The risks of commingling
Commingling is one of the “risky practices” (along with rehypothecation) that Wall Street gets called out for. For the financial system, commingling reduces the likelihood of a trust or fund going bust, but it increases the extent of the losses if it ever does; it makes the financial system more responsive and liquid, but more prone to overcorrections and more exposed in the event of sudden changes of direction.
For individual investors, commingling increases returns, and gives retail investors access to professional management at an affordable cost; but it also means their capital can be at risk if other investors request redemptions (the return of invested capital) in sufficient numbers; sometimes one effect of this, even if the fund is so managed as to maintain liquidity, is “tail risk” — remaining investors are left with a concentrated, less-liquid pool of assets and the fund is depleted.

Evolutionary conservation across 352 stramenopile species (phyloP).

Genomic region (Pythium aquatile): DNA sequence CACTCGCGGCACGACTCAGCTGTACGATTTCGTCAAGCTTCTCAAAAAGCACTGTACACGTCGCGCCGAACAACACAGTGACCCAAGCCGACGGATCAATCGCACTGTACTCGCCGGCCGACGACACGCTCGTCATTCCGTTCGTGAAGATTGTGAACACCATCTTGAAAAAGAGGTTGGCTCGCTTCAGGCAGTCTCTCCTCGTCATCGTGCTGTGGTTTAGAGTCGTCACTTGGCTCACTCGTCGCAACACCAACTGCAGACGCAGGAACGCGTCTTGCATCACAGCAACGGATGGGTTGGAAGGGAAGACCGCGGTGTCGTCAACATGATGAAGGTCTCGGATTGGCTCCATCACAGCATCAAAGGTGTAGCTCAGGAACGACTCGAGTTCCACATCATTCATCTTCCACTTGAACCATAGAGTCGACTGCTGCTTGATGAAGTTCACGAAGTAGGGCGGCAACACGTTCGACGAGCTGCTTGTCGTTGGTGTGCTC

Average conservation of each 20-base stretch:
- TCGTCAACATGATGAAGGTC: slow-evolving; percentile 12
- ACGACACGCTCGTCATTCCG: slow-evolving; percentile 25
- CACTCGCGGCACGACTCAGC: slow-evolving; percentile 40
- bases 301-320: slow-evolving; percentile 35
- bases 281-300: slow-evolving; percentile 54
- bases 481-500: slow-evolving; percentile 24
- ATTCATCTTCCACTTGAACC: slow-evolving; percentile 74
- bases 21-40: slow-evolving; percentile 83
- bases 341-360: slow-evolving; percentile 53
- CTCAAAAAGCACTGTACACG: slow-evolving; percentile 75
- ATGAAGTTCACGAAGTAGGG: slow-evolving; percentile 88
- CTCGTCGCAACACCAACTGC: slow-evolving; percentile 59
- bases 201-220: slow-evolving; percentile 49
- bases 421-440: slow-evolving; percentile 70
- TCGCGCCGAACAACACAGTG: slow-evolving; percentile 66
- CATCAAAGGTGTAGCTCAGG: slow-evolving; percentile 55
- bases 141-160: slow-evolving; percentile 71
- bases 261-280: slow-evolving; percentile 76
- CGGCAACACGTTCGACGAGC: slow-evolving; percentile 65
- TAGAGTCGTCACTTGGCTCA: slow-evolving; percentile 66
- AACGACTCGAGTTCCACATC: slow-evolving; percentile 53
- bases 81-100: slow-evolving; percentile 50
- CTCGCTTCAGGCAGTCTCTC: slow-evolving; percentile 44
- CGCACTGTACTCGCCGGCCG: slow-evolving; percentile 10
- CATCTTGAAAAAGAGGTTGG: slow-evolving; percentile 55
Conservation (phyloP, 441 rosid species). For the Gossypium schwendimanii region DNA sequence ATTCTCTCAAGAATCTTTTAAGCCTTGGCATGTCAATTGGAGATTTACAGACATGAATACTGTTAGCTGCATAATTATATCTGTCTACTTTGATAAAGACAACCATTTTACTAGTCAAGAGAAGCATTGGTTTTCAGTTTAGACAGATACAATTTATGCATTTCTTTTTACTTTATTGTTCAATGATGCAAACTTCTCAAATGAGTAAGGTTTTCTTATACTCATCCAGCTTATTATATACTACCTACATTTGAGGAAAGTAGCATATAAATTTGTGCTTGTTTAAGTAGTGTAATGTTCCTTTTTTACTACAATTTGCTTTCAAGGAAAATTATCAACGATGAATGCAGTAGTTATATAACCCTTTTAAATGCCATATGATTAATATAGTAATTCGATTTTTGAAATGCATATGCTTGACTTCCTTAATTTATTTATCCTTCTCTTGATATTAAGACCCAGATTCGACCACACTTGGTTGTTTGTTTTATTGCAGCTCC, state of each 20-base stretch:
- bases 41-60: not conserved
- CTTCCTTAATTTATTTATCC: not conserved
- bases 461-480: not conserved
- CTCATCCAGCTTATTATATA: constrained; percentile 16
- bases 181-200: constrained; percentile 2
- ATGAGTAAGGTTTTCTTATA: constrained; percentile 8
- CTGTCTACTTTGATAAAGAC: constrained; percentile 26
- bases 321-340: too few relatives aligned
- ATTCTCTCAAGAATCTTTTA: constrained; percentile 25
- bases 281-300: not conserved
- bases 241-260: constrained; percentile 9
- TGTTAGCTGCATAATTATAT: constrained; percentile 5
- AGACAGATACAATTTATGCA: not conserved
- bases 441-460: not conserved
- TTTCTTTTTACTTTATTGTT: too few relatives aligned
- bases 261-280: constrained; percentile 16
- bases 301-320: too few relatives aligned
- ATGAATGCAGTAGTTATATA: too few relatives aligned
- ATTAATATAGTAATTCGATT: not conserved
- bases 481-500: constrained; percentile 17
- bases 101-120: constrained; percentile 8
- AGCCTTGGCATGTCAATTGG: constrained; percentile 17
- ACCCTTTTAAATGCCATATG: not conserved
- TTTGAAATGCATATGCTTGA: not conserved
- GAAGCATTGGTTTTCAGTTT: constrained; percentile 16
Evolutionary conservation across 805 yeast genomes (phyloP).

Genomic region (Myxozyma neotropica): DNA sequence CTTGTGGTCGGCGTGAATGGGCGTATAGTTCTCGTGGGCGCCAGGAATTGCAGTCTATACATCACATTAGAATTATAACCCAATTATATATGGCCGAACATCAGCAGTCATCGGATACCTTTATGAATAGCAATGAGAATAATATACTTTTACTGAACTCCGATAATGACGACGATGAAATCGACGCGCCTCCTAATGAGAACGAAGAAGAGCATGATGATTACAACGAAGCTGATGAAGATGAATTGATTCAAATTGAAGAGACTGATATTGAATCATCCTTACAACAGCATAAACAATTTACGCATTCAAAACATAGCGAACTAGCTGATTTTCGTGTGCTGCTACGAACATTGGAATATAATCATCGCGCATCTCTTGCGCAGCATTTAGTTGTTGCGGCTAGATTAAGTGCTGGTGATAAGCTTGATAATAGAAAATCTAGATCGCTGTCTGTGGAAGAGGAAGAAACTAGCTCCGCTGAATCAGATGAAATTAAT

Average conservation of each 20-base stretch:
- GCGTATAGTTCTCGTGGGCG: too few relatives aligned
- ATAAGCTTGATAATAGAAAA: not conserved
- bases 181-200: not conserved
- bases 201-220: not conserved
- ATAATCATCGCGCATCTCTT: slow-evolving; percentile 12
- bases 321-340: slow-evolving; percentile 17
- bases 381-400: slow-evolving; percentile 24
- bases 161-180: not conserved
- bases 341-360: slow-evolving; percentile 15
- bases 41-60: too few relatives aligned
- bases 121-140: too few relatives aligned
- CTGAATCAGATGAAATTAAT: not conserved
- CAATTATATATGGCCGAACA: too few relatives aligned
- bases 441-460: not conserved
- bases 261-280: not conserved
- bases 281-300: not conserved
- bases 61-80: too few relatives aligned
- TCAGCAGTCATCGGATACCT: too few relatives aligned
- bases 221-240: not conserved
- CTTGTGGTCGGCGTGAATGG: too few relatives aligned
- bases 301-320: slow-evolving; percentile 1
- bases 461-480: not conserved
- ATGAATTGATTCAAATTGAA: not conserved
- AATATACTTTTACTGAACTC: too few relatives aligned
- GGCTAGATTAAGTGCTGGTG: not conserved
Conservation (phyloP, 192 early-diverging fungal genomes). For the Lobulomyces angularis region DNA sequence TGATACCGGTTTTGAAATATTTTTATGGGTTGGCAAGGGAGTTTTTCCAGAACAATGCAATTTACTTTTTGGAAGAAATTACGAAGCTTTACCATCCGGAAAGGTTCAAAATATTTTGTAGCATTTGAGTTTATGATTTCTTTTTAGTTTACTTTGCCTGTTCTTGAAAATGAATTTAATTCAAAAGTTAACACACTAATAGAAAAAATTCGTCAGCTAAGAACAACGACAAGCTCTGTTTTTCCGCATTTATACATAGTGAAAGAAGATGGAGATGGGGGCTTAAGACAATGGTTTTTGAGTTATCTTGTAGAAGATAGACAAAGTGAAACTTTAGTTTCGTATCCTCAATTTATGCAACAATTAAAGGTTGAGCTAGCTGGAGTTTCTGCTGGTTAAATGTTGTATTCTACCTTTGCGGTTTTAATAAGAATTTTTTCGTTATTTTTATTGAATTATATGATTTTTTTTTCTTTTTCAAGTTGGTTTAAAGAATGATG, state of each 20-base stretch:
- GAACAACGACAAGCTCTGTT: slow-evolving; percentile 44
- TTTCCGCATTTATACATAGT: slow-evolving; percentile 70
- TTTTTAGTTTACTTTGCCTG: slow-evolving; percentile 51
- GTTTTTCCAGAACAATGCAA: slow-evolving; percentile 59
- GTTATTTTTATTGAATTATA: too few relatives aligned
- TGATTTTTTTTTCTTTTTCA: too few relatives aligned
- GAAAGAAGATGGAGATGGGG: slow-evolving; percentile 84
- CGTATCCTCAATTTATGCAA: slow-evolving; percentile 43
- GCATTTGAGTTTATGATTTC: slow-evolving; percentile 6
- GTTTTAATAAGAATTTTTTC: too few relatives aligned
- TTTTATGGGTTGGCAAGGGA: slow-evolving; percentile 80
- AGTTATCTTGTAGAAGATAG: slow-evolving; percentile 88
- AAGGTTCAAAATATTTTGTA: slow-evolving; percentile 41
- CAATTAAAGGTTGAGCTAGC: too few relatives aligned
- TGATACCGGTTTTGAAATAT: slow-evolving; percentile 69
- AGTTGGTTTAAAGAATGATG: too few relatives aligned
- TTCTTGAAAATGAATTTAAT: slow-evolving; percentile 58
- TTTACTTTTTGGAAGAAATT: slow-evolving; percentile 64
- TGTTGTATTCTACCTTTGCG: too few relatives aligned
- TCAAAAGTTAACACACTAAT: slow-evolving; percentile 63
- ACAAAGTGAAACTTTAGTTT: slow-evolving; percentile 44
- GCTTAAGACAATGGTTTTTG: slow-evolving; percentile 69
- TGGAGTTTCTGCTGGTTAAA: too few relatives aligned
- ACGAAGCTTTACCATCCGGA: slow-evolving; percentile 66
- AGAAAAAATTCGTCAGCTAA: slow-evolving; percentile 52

Despite the risks, commingled funds remain popular because of their many benefits to brokers, institutional and retail investors, and the financial system as a whole.
Commingling is possible with digital assets, but there the risks involved may be greater, because digital assets exist electronically and are hackable.
On-chain, their best-in-class cryptography protects them; move several investors’ digital holdings into a single, managed omnibus wallet and you create a honeypot that’s both accessible and tempting for bad actors.
This is in effect what happens on centralized exchanges (though exchanges aren’t in any sense managed funds) and hacking attacks on such exchanges have grown into a major danger.
However, technological and structural solutions to this danger exist, and while they have been pioneered by early-movers within the digital assets space, we can expect to see them spread to the traditional financial world as institutional money moves into digital assets.